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  1. #1
    Star Lounger E Pericoloso Sporgersi's Avatar
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    I have an external eSATA Hard Disk Drive connected to my dual-boot portable.
    Device Manager offers options to improve disk performance, at the risk of data loss.

    Vista's DM shows:

    [attachment=90871:Ext_drive_policy_Vista.JPG]

    Windows 7's DM shows:

    [attachment=90872:Ext_drive_policy_W7.JPG]

    Let's suppose I enable the options in both operating systems. I can think of two mishaps.

    1. The particular file being written when a power failure occurred, would be damaged/corrupted and the corresponding entry in the Master File Table would be corrupt. But CHKDSK would be able to repair the MFT, and just the damaged file would have to be rewritten (or is the entire MFT rewritten for each new entry?).

    2. The MFT would be totally ruined. The disk (or affected partition) would become unreadable and unrecoverable, necessitating a reformat and an attempt at recovering the lost files with specialised software.

    I can imagine a few solutions:

    A. Power the external HDD from an Uninterruptable Power Supply, which prevents power loss. But it costs money to purchase and to replace worn-out batteries every 3-5 years.

    B. Recovery from mishap #1 would be easy, especially if the external HDD is only used to move/backup files already existing in the portable, but never to write newly generated files or very large downloads. In this case, the risk of a (where I live) very rare power outage is acceptable. The cost of a UPS would not be justified.

    C. Mishap #2 would be catastrophic. Only a backup of the external HDD to a second external HDD would prevent data loss.

    So my question is:
    What exactly would happen if a power failure occurred? #1 or #2 or something else again?

    Finally, I'm not sure my reasoning is entirely correct.
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    E Pericoloso Sporgersi
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  2. #2
    Super Moderator Deadeye81's Avatar
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    Hi E. Pericoloso,

    If by 'portable' computer you mean a laptop, then you should be fine as long as you have your battery in the laptop and it still holds a charge. It will kick in and allow your drive to finish any operation should you lose AC power. The computers at risk would be desktops that have no internal battery to continue operation.

    However, always maintain up to date data backups to minimize any loss you may suffer just because 'stuff happens'. It would also be a good idea to keep image backups of your systems so you can completely restore your OS if it ever becomes corrupt beyond repair. Image backups can prevent you from having to do a complete reinstall of Windows or returning the computer to its original factory condition.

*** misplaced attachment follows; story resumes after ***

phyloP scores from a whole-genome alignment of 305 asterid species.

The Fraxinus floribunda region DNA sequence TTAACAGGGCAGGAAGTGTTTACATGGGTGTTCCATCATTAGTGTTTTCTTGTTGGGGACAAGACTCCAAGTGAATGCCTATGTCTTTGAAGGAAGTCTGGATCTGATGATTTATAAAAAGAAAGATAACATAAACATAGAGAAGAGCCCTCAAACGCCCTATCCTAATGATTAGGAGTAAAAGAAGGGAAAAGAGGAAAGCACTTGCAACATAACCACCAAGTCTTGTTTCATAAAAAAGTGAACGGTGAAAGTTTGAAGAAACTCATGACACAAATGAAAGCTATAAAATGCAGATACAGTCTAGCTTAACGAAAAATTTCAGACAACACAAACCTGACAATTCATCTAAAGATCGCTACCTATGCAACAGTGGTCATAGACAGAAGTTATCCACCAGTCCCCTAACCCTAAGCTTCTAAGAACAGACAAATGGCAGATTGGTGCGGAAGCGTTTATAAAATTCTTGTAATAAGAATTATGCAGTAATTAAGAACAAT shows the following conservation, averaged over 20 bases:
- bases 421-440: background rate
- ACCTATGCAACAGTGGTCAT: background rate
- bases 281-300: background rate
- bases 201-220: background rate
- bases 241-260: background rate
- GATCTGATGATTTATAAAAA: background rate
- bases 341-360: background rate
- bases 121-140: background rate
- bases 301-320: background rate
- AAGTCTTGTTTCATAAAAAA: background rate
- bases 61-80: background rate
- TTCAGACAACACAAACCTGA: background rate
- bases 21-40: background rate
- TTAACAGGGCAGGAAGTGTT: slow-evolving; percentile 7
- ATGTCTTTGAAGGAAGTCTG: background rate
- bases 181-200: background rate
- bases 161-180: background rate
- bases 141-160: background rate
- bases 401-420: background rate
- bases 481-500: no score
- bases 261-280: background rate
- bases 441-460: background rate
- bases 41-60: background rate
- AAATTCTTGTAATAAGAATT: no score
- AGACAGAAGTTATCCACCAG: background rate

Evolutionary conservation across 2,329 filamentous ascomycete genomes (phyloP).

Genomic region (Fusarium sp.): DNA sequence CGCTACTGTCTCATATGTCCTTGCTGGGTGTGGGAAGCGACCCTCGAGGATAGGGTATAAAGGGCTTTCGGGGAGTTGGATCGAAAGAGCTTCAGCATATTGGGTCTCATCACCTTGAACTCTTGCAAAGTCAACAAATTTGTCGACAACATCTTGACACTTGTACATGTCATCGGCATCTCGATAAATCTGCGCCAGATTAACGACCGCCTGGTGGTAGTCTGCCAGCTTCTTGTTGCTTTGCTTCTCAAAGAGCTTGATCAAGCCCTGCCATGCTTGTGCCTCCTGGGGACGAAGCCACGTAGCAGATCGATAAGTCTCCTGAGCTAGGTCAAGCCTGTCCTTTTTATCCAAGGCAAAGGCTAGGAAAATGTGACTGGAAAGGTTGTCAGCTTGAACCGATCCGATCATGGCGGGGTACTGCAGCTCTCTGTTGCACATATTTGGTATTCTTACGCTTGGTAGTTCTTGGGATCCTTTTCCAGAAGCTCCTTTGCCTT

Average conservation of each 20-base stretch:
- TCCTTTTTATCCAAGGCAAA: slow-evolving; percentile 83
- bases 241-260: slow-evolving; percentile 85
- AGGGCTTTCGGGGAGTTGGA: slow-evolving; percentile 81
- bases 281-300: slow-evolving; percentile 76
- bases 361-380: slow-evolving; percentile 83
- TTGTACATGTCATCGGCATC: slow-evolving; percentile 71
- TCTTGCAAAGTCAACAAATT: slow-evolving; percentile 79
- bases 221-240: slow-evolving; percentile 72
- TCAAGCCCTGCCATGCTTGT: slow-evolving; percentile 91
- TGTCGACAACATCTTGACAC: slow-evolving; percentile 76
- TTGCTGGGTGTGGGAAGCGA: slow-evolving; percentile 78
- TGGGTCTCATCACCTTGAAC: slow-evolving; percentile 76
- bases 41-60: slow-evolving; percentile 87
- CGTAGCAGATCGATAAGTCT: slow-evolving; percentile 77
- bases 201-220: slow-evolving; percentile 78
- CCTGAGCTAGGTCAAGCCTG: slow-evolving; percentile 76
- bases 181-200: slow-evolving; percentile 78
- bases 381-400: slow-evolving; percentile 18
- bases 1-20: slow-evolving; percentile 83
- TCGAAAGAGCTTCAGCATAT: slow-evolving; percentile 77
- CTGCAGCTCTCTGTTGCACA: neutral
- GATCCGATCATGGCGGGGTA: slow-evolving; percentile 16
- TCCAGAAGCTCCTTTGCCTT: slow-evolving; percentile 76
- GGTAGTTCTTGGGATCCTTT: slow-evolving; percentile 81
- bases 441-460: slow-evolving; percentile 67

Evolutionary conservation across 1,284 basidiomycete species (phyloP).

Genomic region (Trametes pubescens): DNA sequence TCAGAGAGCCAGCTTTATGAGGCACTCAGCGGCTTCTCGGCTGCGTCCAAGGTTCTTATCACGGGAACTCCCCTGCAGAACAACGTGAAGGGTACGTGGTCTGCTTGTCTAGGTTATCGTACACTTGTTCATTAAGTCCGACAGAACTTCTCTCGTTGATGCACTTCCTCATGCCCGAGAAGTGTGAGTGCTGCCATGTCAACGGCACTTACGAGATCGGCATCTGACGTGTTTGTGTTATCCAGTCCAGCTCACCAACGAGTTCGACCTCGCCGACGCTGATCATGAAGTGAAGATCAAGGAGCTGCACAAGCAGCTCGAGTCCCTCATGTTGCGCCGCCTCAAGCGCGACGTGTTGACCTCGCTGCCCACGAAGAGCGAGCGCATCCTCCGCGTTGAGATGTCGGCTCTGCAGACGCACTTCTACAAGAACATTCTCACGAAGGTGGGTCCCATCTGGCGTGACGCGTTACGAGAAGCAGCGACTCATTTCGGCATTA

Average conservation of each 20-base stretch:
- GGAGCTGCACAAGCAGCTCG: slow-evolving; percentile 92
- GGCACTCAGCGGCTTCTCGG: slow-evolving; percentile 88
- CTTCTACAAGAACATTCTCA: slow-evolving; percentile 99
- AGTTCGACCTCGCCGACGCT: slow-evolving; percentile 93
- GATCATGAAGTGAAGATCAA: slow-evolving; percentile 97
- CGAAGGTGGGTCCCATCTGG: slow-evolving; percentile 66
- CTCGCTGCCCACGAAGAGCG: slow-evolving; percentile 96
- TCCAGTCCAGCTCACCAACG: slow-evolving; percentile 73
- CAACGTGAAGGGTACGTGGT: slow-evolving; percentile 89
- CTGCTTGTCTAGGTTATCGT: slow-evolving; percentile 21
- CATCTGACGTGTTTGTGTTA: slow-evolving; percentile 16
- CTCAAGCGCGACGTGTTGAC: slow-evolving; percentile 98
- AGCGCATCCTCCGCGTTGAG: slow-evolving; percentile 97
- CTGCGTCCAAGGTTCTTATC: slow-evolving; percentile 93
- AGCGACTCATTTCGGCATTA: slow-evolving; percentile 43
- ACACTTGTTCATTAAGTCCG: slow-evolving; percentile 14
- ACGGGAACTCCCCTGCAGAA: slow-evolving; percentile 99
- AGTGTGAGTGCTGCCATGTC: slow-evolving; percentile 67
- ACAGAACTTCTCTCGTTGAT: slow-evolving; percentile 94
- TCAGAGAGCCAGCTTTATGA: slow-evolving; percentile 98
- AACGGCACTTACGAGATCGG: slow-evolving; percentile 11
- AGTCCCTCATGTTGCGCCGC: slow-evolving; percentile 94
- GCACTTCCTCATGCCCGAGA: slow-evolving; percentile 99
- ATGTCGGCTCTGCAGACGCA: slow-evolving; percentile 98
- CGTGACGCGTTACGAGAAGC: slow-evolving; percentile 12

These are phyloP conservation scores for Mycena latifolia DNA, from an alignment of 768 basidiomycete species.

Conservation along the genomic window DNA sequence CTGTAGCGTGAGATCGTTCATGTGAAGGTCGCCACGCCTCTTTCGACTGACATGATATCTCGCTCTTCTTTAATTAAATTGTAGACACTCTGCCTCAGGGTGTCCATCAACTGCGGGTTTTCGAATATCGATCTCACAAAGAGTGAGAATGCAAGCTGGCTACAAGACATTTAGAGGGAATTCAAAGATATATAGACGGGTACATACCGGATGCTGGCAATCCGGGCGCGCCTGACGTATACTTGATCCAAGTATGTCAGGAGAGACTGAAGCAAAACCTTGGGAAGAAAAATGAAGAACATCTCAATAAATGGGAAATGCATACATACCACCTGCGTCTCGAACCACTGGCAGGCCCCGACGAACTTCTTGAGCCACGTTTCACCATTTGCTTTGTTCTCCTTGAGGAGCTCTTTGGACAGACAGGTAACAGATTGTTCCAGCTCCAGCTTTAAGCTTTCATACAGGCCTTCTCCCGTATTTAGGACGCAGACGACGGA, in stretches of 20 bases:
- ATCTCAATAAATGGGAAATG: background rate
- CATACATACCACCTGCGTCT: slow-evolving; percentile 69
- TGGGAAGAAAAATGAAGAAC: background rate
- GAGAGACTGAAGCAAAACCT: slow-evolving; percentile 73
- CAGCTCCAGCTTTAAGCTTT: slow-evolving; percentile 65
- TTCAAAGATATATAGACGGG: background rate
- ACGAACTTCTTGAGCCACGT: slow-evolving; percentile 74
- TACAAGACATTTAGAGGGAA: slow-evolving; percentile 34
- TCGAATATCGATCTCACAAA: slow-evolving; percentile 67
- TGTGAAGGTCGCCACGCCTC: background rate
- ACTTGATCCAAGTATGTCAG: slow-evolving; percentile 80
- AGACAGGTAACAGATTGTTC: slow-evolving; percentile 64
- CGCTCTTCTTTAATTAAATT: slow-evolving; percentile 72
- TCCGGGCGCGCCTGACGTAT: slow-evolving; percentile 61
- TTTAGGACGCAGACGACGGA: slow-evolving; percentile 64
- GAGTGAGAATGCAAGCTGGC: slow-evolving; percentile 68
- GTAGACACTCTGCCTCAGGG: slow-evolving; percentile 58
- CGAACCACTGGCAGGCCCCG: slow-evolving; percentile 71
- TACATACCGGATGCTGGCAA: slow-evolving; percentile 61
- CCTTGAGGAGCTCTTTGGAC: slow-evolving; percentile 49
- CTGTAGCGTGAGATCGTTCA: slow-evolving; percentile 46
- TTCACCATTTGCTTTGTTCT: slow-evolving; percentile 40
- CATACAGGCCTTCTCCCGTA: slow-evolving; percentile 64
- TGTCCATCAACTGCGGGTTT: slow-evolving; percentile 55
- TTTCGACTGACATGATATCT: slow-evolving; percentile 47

You can find many threads about image backups in the Security & Backups Forum.
    Deadeye81

    "We make a living by what we get, we make a life by what we give." Sir Winston Churchill

  3. #3
    Super Moderator CLiNT's Avatar
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    Data loss in relation to external drives can also be a factor when they are not disconnected/removed correctly from the computer, especially if you have write caching enabled,
    or any other process or application that have read/write requirements like; indexing, system restore, et al.
    You may also consider not having the "write caching" enabled since an eSATA drive will have already provided you decent performance gains over USB.
    Not a big deal though, just ensure the device is properly disconnected from the laptop prior to removal.
    How To Safely Disconnect an External Drive from your Windows Computer

    The only protection that you can get from power failure related data loss is from UPS devices with built in surge protectors. In the absence of such a device I would minimize the amount of background operating system interaction with the dive to the absolute minimum.
    Damage as a result of powerfailure can range from mild to no damage, or to failure/damage of the drives boot, partition, or the drives internal circiut board.
    DRIVE IMAGING
    Invest a little time and energy in a well thought out BACKUP regimen and you will have minimal down time, and headache.

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  4. #4